In March, Cadillac Fairview announced it was suing the city of Pointe-Claire over the council’s decision to pass a mid-term audit ordinance that temporarily freezes the issuance of building permits in certain parts of the borough, while giving itself time to reconsider local building density and revise its urban plan. The permit moratorium suspended Cadillac Fairview’s plan to build a mixed-use residential project in the parking lot of the Fairview Pointe-Claire shopping center.

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Every case in which a developer and municipality are pitted against each other is different, says Doré. But the dispute often revolves around the development of a nature reserve, she said. In several cases, the landowners claim that municipal efforts to repurpose the conservation zones are disguised expropriation, Doré said. The Rosemère case, she added, differs from other cases in that the city favored a housing development on part of the former golf course.

“Many municipalities are told by developers that if you don’t change (the zoning plan to housing) or if you change the zoning plan (to nature conservation), we will sue you,” Doré said. “When a small municipality is at risk of being sued for millions of dollars, it puts a lot of pressure on elected officials.”

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The outcomes of a few high-profile cases making their way through the courts are likely to influence the trend, she added.

A high-profile case is Mascouche vs. Dupras, which the Union des municipalités du Québec has announced it will join. In May, the city of Mascouche sought permission to appeal to the Supreme Court of Canada after a citizen successfully sued the city for covert expropriation. The city had changed the use of the citizen’s wooded lot to conservation. Before the redesignation, part of the land was zoned for conservation and most of it was for residential use.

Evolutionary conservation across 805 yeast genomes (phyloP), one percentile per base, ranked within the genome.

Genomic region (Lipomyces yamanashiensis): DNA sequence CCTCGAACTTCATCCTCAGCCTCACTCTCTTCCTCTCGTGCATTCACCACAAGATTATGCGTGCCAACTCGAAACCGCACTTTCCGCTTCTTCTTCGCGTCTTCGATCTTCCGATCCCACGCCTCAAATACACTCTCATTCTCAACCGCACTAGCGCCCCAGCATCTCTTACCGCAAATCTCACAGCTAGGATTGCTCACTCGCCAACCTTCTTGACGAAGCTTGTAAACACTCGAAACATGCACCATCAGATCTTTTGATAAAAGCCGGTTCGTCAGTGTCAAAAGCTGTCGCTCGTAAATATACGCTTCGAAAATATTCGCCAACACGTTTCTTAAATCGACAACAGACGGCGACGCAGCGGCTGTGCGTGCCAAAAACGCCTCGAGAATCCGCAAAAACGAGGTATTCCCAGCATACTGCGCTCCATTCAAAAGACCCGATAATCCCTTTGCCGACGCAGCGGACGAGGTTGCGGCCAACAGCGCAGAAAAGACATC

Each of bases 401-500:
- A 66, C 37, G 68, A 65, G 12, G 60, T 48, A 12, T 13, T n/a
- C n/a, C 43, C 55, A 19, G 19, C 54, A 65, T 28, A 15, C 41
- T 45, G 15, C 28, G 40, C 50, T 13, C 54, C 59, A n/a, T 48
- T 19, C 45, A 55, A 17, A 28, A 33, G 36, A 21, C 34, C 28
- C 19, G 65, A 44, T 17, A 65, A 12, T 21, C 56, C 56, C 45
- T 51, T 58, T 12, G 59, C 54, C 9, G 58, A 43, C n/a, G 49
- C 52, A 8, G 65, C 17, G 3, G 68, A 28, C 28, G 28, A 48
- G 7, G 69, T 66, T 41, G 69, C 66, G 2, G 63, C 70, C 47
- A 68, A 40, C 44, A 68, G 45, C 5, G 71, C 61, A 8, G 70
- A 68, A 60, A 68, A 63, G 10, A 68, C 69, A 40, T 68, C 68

The UMQ says it wants to intervene because the case affects the powers of municipalities in the field of spatial planning and may have consequences for all municipalities in Quebec and Canada.

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“There are high-profile cases that are likely to set the tone for the future and cause either more of these disguised expropriation processes or the trend to decline,” Doré said.

The MRC de Thérèse-de-Blainville’s March 23 resolution halting the process to amend the regional land use plan for the former Rosemère golf course stated that it is “premature” to change the permitted uses for the site, in part because the Montreal Metropolitan Community (MMC) is preparing to update the land use and development plan for the entire Greater Montreal region.

The resolution also noted that several mayors are calling on the Quebec government to review the province’s expropriation law so that fees paid by municipalities to expropriate land for conservation are based on market value rather than the principle of the highest value and best use of a property, regardless of zoning.

The MMC passed a preliminary control ordinance in April, which aims to protect “natural environments of interest” in its territory and increase the region’s share of protected natural areas by banning construction on sites listed in the ordinance. The former golf course of Rosemère is not listed. The MMC says it is now working on a policy for golf courses.